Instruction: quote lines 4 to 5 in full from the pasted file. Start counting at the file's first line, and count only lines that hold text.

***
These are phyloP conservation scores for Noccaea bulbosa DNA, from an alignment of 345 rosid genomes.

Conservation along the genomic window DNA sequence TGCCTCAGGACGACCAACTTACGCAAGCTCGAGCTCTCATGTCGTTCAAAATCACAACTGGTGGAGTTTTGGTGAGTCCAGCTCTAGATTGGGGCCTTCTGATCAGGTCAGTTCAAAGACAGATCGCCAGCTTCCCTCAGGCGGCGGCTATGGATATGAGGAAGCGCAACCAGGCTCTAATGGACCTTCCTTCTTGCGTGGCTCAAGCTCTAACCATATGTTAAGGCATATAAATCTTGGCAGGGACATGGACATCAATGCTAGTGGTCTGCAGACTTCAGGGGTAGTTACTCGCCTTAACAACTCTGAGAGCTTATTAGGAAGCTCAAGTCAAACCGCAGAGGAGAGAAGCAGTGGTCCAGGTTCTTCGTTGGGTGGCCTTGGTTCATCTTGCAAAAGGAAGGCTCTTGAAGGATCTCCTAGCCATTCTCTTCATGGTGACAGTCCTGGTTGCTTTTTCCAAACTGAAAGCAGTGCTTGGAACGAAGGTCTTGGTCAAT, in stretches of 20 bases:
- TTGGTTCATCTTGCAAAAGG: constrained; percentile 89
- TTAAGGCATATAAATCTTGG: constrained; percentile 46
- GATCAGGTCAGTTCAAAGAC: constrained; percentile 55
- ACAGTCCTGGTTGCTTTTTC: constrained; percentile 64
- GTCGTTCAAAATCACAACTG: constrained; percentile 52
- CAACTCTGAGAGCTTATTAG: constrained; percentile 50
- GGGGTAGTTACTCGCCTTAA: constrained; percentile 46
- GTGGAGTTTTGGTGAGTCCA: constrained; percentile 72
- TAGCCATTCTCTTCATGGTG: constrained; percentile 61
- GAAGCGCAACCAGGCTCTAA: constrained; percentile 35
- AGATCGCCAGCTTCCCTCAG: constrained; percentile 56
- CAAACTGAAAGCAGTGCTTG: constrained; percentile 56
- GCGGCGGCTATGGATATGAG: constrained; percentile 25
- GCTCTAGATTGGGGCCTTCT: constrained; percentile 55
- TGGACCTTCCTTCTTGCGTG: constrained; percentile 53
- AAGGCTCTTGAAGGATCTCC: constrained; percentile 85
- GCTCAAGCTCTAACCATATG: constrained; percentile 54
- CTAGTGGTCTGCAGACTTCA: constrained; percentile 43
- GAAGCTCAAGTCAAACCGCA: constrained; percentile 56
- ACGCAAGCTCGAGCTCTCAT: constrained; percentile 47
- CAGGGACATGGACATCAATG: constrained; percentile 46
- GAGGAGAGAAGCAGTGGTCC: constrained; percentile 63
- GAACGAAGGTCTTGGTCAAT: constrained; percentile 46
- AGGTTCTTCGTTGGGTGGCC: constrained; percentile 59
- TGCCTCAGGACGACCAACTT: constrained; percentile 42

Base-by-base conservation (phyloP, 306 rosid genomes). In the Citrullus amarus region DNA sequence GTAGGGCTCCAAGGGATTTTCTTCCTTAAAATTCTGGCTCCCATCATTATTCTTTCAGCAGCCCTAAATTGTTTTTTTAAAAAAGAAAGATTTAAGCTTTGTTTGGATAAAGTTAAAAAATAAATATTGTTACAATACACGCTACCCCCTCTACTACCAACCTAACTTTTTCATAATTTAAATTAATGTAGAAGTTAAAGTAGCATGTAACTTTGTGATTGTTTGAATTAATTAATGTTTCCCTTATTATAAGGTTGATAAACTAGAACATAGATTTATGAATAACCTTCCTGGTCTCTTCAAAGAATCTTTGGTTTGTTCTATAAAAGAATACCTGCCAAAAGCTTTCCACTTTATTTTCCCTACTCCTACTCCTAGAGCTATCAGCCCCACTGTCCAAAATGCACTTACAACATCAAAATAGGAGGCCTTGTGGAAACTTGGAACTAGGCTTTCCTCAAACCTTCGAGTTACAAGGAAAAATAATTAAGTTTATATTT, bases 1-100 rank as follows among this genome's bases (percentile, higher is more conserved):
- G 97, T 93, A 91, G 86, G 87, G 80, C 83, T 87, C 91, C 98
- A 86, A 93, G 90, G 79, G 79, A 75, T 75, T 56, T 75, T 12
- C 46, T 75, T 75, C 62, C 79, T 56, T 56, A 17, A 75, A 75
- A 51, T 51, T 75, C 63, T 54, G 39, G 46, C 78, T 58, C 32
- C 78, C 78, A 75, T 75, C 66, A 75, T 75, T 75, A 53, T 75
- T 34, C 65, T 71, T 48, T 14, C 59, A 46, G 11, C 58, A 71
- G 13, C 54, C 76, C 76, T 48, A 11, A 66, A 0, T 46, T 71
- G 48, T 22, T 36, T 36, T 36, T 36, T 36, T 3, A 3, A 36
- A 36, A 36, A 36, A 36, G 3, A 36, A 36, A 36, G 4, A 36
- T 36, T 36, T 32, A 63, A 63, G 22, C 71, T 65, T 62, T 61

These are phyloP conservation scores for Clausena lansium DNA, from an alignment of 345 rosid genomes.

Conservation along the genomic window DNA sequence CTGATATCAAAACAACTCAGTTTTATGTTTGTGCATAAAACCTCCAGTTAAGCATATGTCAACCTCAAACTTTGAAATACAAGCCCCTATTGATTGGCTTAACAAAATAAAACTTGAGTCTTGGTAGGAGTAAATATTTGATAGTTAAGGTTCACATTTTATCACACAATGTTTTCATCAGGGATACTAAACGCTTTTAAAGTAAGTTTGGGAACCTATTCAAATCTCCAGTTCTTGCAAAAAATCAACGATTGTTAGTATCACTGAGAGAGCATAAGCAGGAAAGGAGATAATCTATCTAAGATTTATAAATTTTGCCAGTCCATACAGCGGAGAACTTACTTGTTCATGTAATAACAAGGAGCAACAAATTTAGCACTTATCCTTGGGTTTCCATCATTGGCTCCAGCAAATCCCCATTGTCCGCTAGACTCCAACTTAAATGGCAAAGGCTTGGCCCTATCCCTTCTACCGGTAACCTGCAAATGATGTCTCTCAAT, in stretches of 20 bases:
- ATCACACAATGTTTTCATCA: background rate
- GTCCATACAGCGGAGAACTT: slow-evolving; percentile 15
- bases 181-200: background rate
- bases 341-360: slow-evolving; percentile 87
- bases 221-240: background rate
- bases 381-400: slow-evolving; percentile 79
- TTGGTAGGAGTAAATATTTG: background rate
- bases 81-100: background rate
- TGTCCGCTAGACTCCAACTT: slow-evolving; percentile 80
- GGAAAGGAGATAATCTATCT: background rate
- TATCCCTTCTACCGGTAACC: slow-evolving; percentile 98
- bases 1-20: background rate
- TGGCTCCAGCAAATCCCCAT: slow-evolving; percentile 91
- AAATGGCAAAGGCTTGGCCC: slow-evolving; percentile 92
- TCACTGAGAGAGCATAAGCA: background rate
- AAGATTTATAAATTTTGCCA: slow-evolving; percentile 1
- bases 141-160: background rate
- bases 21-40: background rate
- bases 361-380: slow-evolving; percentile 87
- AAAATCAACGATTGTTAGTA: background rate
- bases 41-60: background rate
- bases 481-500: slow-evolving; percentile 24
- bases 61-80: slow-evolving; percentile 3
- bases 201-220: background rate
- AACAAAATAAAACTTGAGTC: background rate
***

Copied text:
- TTAAGGCATATAAATCTTGG: constrained; percentile 46
- GATCAGGTCAGTTCAAAGAC: constrained; percentile 55